3. For a few years from ’00 to ’02 I used a feed-reader, I found I was collecting more links for news than I could keep up with and found it a bit frustrating. I know they have become very common to use today. When firefox came out with the multiple tabs browser I noticed an option at the bottom of my bookmarks folders ‘open all in tabs’ so now when I want to add a feed I put it in that folder and then when I am ready to read my ‘feeds’ I open all the bookmarks in tabs. I find the rich interface of the actual web pages to be more pleasant to look at than a reader. I realized from your last posting here that I have probably not setup my latest site to optimize for readers! Add to ‘todo’ list.

  4. Hi Al and Scott,

    I’ve enjoyed you guys’ blog here. I actually went back and read every earlier post after I found it.

    I must say though, around 1/2 of you posts are an absolute waste. This post is one of them; this information is both obvious and non-unique.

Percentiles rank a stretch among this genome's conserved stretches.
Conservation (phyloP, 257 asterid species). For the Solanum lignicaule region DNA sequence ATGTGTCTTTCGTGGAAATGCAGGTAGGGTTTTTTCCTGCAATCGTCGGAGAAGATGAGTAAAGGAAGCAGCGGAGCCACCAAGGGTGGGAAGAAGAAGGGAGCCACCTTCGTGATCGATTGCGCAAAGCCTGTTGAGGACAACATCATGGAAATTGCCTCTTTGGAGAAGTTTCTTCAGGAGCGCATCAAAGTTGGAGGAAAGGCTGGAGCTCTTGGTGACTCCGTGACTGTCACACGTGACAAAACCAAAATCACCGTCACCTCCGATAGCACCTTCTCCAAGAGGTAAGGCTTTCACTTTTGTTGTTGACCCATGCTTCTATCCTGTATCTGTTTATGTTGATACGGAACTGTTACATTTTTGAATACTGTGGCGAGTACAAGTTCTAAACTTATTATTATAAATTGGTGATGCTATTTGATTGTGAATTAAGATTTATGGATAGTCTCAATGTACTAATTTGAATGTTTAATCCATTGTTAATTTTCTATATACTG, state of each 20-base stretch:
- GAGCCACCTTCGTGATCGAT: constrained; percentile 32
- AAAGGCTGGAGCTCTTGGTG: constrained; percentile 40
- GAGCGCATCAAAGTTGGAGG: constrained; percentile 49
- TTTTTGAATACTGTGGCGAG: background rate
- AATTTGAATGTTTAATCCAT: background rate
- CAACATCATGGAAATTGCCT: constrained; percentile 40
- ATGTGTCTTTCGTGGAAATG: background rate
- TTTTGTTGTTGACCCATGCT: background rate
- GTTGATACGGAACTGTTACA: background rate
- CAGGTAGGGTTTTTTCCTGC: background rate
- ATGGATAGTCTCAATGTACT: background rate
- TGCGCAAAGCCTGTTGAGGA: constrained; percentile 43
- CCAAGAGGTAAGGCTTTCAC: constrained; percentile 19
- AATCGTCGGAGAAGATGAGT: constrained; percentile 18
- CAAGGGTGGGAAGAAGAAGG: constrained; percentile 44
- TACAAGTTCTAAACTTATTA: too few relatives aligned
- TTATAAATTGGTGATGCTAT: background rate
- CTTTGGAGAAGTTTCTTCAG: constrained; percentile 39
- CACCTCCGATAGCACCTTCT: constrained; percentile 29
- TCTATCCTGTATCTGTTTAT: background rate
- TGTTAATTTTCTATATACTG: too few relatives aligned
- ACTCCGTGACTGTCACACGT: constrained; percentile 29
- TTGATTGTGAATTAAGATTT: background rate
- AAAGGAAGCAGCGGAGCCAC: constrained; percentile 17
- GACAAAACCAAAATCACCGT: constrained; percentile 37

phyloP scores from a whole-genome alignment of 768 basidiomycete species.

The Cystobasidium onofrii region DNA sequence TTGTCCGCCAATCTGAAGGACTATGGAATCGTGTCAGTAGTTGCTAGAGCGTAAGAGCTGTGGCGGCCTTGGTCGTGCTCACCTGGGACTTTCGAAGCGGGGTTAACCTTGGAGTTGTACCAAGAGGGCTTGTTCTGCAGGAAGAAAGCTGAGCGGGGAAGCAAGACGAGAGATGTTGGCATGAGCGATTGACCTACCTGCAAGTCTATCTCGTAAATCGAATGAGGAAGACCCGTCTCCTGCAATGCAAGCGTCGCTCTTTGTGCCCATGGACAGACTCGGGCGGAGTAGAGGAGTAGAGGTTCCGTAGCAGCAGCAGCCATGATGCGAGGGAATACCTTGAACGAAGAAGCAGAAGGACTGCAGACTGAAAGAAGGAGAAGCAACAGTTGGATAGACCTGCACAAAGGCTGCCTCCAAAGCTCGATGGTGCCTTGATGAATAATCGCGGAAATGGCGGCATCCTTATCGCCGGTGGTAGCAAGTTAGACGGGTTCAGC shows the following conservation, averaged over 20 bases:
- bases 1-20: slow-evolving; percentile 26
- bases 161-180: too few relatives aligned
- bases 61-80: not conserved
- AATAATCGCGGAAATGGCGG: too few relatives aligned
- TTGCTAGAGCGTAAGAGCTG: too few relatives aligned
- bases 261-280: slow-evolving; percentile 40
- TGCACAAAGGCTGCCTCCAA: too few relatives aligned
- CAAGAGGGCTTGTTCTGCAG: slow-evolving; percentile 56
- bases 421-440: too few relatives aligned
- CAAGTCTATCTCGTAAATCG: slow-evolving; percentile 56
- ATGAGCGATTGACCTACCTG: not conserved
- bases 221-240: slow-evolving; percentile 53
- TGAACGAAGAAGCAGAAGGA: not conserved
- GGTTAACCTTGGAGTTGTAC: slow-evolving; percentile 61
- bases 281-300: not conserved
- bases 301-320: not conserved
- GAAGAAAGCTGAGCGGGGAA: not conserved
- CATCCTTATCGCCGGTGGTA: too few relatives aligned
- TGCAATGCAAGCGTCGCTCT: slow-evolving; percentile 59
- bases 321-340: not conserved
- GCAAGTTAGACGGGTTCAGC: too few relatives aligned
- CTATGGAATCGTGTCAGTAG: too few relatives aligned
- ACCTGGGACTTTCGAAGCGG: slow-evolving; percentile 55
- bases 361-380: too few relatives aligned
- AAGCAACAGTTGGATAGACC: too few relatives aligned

Meanwhile, some of your posts are BRILLIANT, like your actual case studies about your tattoo site, gadget site, and mini sites. The only downside is you often cut the stories into bit sized chunks.

    I guess my only request would be that instead of trying to spit out a new post ever day with insufficient content, you guys would just post the good stuff less frequently.

    • Thanks for the honest feedback Phil. I do find it difficult to judge what sort of knowledge level we should write towards, there are many things that others will find obvious that I do not and probably vice versa. I would be interested to hear other views on this.

      • Al, you definitely have one visitor for which a majority of this information is not obvious, but I have no idea how I fit in with the rest of your readers. A poll (see I’m learning :-)) to find out more about this blogs readers would be interesting.